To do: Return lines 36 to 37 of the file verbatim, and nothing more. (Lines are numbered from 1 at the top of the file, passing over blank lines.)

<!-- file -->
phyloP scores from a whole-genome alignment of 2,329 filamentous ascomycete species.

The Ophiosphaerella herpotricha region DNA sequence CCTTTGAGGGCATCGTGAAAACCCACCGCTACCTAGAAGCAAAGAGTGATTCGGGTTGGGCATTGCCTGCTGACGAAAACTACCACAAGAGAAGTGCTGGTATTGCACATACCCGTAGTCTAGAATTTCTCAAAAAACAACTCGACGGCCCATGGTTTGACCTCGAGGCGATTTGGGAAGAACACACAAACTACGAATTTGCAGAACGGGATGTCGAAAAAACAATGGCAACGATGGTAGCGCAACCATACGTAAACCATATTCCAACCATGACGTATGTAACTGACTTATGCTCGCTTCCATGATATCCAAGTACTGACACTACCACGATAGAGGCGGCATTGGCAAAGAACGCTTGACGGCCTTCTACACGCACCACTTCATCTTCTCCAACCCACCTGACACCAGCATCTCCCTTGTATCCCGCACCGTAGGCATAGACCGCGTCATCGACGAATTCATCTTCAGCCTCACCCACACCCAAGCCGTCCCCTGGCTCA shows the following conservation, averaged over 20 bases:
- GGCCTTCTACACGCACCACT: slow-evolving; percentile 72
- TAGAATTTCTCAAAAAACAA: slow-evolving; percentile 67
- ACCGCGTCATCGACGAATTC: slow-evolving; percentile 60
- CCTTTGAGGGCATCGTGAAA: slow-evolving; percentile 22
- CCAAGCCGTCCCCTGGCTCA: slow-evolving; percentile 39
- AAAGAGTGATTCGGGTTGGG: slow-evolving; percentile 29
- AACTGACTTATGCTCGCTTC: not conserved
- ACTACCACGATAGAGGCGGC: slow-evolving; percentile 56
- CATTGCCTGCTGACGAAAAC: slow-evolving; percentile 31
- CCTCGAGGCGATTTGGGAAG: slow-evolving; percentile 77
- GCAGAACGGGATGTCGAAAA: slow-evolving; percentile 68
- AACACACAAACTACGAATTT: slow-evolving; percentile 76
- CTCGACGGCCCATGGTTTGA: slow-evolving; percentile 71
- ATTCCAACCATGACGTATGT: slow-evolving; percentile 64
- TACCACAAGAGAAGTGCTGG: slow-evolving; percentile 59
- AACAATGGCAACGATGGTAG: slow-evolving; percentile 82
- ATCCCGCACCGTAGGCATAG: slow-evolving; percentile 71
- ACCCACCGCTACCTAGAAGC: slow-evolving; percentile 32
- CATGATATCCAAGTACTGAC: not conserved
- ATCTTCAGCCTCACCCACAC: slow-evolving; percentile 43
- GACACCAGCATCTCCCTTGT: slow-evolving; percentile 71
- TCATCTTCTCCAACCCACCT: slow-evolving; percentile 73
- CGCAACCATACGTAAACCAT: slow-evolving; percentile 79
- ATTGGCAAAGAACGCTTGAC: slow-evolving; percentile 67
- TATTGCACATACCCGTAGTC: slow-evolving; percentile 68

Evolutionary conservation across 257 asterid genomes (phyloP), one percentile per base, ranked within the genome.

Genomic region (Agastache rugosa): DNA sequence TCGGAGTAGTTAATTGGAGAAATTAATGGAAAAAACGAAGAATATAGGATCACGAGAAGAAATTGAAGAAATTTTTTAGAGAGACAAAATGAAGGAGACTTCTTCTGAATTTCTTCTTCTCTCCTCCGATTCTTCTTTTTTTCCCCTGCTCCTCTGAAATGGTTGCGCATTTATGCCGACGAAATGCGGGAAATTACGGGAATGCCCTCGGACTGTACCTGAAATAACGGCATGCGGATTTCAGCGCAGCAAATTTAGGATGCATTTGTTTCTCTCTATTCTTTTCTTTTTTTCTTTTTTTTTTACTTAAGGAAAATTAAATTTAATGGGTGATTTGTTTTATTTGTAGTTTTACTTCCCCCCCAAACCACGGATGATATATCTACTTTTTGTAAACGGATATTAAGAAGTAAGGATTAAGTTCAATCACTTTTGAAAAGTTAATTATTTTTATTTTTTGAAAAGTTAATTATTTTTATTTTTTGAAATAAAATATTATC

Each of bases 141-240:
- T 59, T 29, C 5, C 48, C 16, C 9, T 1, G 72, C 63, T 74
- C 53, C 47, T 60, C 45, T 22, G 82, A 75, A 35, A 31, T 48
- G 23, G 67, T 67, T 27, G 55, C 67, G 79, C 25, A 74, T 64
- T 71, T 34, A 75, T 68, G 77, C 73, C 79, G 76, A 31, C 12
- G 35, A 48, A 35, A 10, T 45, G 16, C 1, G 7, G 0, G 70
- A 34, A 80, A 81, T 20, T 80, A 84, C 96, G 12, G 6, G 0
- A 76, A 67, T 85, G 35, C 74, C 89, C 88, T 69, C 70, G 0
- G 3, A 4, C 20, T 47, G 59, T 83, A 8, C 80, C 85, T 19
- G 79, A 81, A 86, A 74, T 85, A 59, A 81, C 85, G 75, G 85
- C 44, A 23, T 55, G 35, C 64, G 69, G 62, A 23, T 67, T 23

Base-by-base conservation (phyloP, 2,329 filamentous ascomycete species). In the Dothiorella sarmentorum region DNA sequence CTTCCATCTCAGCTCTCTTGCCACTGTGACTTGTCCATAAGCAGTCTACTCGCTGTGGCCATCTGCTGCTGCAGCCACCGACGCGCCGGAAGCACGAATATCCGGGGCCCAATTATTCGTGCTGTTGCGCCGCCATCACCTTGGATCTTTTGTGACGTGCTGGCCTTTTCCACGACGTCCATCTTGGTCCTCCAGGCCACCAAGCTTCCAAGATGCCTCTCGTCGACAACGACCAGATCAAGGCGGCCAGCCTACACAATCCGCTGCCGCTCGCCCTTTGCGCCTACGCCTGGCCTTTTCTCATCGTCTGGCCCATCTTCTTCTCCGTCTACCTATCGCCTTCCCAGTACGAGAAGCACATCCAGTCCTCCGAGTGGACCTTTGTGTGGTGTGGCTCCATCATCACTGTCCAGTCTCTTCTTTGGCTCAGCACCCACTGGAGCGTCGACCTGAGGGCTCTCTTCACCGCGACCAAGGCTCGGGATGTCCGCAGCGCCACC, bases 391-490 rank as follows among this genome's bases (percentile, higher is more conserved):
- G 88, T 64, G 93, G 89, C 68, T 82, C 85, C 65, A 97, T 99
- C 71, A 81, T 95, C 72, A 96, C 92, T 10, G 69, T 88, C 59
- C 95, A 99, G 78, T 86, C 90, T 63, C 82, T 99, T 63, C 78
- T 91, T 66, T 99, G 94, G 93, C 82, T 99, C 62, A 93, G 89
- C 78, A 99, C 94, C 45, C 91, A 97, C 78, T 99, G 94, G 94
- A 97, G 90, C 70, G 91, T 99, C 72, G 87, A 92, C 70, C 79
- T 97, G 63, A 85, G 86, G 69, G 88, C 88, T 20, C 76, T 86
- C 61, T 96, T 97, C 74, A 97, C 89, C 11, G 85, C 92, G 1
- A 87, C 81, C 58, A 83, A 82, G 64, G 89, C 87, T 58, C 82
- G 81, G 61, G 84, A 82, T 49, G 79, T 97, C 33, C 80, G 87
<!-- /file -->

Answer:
- A 34, A 80, A 81, T 20, T 80, A 84, C 96, G 12, G 6, G 0
- A 76, A 67, T 85, G 35, C 74, C 89, C 88, T 69, C 70, G 0